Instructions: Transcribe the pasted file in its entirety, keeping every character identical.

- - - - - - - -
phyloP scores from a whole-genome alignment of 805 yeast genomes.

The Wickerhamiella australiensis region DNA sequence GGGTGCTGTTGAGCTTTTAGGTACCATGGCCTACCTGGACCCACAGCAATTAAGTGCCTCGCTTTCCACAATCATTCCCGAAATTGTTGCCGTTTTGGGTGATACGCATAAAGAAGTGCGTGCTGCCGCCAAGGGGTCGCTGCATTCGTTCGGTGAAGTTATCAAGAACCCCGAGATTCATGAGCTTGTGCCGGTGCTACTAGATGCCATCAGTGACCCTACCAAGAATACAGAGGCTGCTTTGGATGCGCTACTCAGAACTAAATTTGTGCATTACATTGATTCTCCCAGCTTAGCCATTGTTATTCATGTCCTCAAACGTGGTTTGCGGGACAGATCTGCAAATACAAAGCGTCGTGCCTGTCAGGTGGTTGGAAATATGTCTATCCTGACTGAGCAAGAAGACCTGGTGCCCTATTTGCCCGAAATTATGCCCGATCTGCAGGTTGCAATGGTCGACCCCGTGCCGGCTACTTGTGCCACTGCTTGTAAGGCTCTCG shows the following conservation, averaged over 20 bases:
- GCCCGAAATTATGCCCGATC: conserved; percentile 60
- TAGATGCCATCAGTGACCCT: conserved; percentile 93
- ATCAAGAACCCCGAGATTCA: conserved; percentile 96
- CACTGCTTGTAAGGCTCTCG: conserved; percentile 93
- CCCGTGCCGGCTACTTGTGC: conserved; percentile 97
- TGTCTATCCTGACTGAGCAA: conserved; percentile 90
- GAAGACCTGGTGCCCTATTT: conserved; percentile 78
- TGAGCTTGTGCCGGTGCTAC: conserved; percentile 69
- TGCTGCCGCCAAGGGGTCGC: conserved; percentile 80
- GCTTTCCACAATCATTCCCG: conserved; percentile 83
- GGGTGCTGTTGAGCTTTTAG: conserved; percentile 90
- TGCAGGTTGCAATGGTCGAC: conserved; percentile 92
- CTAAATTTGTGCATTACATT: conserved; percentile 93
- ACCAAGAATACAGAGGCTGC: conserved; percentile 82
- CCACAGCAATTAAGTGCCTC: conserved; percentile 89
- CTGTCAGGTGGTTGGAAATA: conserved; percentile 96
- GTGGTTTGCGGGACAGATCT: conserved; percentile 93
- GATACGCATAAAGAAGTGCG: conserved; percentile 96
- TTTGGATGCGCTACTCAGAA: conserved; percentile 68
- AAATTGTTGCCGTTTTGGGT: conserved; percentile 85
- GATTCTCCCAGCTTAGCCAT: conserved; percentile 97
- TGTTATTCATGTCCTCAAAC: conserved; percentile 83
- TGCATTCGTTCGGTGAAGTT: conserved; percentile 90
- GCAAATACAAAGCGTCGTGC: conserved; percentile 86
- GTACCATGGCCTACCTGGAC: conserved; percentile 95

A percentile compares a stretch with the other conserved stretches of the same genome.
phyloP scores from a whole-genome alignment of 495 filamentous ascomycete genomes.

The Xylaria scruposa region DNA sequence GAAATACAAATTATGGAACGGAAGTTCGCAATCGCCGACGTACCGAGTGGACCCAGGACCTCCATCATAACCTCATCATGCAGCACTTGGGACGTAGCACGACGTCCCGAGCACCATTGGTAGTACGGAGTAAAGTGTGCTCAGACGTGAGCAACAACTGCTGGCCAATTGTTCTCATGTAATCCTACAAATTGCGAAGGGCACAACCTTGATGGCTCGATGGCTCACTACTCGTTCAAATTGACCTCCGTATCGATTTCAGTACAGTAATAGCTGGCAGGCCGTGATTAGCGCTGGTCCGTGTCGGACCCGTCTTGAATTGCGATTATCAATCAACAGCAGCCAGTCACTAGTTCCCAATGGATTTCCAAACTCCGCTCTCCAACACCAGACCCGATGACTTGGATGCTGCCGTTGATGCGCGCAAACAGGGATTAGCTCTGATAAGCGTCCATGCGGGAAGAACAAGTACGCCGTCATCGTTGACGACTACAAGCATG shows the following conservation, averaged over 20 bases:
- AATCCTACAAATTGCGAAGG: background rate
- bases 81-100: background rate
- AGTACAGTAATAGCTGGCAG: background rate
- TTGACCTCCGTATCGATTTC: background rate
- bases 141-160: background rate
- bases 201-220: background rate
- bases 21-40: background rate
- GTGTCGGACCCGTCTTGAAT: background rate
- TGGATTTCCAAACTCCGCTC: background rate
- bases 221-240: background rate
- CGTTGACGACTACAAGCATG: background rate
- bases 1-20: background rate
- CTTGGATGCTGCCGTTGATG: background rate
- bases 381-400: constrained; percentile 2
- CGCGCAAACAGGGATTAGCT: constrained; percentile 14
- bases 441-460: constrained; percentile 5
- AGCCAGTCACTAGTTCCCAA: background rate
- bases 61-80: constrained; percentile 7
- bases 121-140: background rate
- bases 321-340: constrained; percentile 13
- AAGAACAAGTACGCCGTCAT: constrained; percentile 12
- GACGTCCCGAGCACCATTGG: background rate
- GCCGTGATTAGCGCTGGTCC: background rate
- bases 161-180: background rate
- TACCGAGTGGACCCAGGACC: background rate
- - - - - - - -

phyloP scores from a whole-genome alignment of 805 yeast genomes.

The Wickerhamiella australiensis region DNA sequence GGGTGCTGTTGAGCTTTTAGGTACCATGGCCTACCTGGACCCACAGCAATTAAGTGCCTCGCTTTCCACAATCATTCCCGAAATTGTTGCCGTTTTGGGTGATACGCATAAAGAAGTGCGTGCTGCCGCCAAGGGGTCGCTGCATTCGTTCGGTGAAGTTATCAAGAACCCCGAGATTCATGAGCTTGTGCCGGTGCTACTAGATGCCATCAGTGACCCTACCAAGAATACAGAGGCTGCTTTGGATGCGCTACTCAGAACTAAATTTGTGCATTACATTGATTCTCCCAGCTTAGCCATTGTTATTCATGTCCTCAAACGTGGTTTGCGGGACAGATCTGCAAATACAAAGCGTCGTGCCTGTCAGGTGGTTGGAAATATGTCTATCCTGACTGAGCAAGAAGACCTGGTGCCCTATTTGCCCGAAATTATGCCCGATCTGCAGGTTGCAATGGTCGACCCCGTGCCGGCTACTTGTGCCACTGCTTGTAAGGCTCTCG shows the following conservation, averaged over 20 bases:
- GCCCGAAATTATGCCCGATC: conserved; percentile 60
- TAGATGCCATCAGTGACCCT: conserved; percentile 93
- ATCAAGAACCCCGAGATTCA: conserved; percentile 96
- CACTGCTTGTAAGGCTCTCG: conserved; percentile 93
- CCCGTGCCGGCTACTTGTGC: conserved; percentile 97
- TGTCTATCCTGACTGAGCAA: conserved; percentile 90
- GAAGACCTGGTGCCCTATTT: conserved; percentile 78
- TGAGCTTGTGCCGGTGCTAC: conserved; percentile 69
- TGCTGCCGCCAAGGGGTCGC: conserved; percentile 80
- GCTTTCCACAATCATTCCCG: conserved; percentile 83
- GGGTGCTGTTGAGCTTTTAG: conserved; percentile 90
- TGCAGGTTGCAATGGTCGAC: conserved; percentile 92
- CTAAATTTGTGCATTACATT: conserved; percentile 93
- ACCAAGAATACAGAGGCTGC: conserved; percentile 82
- CCACAGCAATTAAGTGCCTC: conserved; percentile 89
- CTGTCAGGTGGTTGGAAATA: conserved; percentile 96
- GTGGTTTGCGGGACAGATCT: conserved; percentile 93
- GATACGCATAAAGAAGTGCG: conserved; percentile 96
- TTTGGATGCGCTACTCAGAA: conserved; percentile 68
- AAATTGTTGCCGTTTTGGGT: conserved; percentile 85
- GATTCTCCCAGCTTAGCCAT: conserved; percentile 97
- TGTTATTCATGTCCTCAAAC: conserved; percentile 83
- TGCATTCGTTCGGTGAAGTT: conserved; percentile 90
- GCAAATACAAAGCGTCGTGC: conserved; percentile 86
- GTACCATGGCCTACCTGGAC: conserved; percentile 95

A percentile compares a stretch with the other conserved stretches of the same genome.
phyloP scores from a whole-genome alignment of 495 filamentous ascomycete genomes.

The Xylaria scruposa region DNA sequence GAAATACAAATTATGGAACGGAAGTTCGCAATCGCCGACGTACCGAGTGGACCCAGGACCTCCATCATAACCTCATCATGCAGCACTTGGGACGTAGCACGACGTCCCGAGCACCATTGGTAGTACGGAGTAAAGTGTGCTCAGACGTGAGCAACAACTGCTGGCCAATTGTTCTCATGTAATCCTACAAATTGCGAAGGGCACAACCTTGATGGCTCGATGGCTCACTACTCGTTCAAATTGACCTCCGTATCGATTTCAGTACAGTAATAGCTGGCAGGCCGTGATTAGCGCTGGTCCGTGTCGGACCCGTCTTGAATTGCGATTATCAATCAACAGCAGCCAGTCACTAGTTCCCAATGGATTTCCAAACTCCGCTCTCCAACACCAGACCCGATGACTTGGATGCTGCCGTTGATGCGCGCAAACAGGGATTAGCTCTGATAAGCGTCCATGCGGGAAGAACAAGTACGCCGTCATCGTTGACGACTACAAGCATG shows the following conservation, averaged over 20 bases:
- AATCCTACAAATTGCGAAGG: background rate
- bases 81-100: background rate
- AGTACAGTAATAGCTGGCAG: background rate
- TTGACCTCCGTATCGATTTC: background rate
- bases 141-160: background rate
- bases 201-220: background rate
- bases 21-40: background rate
- GTGTCGGACCCGTCTTGAAT: background rate
- TGGATTTCCAAACTCCGCTC: background rate
- bases 221-240: background rate
- CGTTGACGACTACAAGCATG: background rate
- bases 1-20: background rate
- CTTGGATGCTGCCGTTGATG: background rate
- bases 381-400: constrained; percentile 2
- CGCGCAAACAGGGATTAGCT: constrained; percentile 14
- bases 441-460: constrained; percentile 5
- AGCCAGTCACTAGTTCCCAA: background rate
- bases 61-80: constrained; percentile 7
- bases 121-140: background rate
- bases 321-340: constrained; percentile 13
- AAGAACAAGTACGCCGTCAT: constrained; percentile 12
- GACGTCCCGAGCACCATTGG: background rate
- GCCGTGATTAGCGCTGGTCC: background rate
- bases 161-180: background rate
- TACCGAGTGGACCCAGGACC: background rate